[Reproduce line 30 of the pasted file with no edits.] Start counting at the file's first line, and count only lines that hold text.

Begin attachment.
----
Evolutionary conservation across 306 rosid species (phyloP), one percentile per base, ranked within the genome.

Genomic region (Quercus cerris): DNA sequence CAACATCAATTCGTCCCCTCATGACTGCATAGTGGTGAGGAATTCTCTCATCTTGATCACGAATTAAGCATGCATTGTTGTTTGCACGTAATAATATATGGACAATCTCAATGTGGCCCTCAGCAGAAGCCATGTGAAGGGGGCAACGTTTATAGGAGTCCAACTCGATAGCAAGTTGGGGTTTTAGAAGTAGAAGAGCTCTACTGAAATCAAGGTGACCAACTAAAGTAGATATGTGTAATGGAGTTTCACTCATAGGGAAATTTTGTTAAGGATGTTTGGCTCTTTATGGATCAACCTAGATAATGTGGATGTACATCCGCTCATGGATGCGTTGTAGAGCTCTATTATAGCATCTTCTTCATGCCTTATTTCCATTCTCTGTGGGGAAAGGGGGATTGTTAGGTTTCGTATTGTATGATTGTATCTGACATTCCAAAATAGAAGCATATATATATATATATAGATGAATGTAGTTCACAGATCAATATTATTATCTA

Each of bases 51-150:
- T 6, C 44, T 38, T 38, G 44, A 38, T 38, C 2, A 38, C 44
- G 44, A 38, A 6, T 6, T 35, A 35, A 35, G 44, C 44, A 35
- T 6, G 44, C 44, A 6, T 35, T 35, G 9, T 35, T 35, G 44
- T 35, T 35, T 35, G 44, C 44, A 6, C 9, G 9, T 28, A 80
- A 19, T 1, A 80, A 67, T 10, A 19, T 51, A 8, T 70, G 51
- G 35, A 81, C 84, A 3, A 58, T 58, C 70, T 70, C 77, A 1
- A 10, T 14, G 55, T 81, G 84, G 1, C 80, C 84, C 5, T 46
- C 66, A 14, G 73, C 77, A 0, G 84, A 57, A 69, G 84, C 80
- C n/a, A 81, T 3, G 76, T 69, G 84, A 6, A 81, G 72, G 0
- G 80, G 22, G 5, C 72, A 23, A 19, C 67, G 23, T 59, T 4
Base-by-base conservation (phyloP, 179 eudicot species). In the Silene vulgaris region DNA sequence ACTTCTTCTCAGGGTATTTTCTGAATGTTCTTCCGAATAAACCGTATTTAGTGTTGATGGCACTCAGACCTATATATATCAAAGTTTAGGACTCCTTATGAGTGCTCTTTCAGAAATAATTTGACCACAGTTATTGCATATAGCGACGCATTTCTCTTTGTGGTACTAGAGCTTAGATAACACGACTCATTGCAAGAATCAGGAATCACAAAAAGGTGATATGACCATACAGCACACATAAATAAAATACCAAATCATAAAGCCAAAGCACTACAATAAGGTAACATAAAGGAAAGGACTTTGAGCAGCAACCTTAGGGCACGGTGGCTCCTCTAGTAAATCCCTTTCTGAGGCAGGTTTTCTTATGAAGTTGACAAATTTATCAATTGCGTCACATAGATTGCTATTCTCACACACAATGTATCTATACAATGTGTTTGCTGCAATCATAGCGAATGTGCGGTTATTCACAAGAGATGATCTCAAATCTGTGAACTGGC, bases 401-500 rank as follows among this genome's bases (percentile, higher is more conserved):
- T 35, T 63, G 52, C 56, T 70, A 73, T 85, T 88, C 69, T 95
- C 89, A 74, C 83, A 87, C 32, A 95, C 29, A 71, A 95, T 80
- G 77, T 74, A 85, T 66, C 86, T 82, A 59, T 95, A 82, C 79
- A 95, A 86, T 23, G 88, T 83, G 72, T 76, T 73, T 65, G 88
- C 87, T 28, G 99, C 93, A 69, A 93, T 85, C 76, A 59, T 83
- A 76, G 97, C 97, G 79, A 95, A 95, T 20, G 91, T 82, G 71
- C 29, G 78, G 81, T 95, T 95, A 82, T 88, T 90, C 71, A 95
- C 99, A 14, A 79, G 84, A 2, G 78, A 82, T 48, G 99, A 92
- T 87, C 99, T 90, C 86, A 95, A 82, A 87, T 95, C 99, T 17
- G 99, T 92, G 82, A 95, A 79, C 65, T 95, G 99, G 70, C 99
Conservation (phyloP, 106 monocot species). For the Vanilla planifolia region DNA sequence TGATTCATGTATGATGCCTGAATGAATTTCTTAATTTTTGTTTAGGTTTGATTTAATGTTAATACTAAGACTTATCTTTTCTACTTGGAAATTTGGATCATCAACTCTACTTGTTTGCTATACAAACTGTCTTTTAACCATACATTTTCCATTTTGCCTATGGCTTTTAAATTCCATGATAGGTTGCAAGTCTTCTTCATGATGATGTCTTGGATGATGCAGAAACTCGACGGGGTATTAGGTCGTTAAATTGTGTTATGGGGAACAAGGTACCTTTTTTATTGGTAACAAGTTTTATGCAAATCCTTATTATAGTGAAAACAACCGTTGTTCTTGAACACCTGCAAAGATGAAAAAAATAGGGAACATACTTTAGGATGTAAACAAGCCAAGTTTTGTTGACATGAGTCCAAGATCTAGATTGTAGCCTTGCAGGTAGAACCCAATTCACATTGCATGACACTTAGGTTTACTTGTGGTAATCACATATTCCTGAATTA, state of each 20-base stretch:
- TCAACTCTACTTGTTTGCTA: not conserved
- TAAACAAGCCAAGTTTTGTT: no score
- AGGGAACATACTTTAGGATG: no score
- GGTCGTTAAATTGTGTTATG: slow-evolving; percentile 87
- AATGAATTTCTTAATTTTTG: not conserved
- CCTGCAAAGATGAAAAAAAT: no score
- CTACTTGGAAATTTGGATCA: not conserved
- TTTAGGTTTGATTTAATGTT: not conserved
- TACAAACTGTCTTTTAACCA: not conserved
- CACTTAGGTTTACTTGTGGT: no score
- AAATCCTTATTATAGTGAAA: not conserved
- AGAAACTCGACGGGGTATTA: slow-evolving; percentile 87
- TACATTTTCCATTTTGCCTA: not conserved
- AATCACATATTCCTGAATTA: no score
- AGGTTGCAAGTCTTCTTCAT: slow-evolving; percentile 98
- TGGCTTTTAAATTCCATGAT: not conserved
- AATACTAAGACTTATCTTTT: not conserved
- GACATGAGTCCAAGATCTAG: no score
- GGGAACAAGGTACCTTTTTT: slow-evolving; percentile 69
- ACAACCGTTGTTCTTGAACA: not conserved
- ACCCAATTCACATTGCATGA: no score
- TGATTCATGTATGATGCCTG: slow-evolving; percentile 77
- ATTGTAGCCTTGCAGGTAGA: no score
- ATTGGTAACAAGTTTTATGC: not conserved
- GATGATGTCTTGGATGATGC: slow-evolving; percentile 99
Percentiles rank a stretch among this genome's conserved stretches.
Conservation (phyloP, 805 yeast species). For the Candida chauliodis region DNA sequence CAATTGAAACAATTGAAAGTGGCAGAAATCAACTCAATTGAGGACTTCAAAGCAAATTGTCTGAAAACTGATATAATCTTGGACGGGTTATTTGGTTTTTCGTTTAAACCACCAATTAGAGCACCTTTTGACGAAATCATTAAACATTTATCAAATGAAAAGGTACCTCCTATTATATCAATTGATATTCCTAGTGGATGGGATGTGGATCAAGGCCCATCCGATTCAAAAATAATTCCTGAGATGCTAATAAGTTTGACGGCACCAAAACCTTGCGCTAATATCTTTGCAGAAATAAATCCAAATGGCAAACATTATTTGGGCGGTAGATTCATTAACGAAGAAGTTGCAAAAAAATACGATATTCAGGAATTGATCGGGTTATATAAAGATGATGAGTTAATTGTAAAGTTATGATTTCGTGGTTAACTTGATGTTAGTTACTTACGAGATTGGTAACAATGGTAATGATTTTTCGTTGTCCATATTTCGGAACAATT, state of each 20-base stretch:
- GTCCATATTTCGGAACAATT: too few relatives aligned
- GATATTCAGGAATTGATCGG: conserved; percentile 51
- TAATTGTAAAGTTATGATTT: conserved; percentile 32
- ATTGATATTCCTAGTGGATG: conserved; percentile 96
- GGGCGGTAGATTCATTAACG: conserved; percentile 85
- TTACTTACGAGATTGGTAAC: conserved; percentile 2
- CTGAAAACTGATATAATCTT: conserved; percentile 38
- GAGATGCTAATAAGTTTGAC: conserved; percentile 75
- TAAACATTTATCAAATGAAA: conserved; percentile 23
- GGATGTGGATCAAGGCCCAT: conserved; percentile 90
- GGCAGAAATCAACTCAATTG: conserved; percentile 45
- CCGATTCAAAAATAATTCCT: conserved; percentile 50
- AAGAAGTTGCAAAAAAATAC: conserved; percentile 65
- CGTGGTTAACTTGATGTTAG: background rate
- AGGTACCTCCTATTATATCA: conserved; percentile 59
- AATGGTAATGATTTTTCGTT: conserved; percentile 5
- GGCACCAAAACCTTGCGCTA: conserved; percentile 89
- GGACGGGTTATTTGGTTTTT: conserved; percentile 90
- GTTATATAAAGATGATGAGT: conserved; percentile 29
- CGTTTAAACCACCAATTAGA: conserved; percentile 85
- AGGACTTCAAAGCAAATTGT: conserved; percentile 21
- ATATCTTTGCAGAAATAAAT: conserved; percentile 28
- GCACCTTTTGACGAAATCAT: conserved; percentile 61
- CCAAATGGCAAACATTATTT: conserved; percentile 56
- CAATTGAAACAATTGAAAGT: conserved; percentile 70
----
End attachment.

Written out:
- AATGAATTTCTTAATTTTTG: not conserved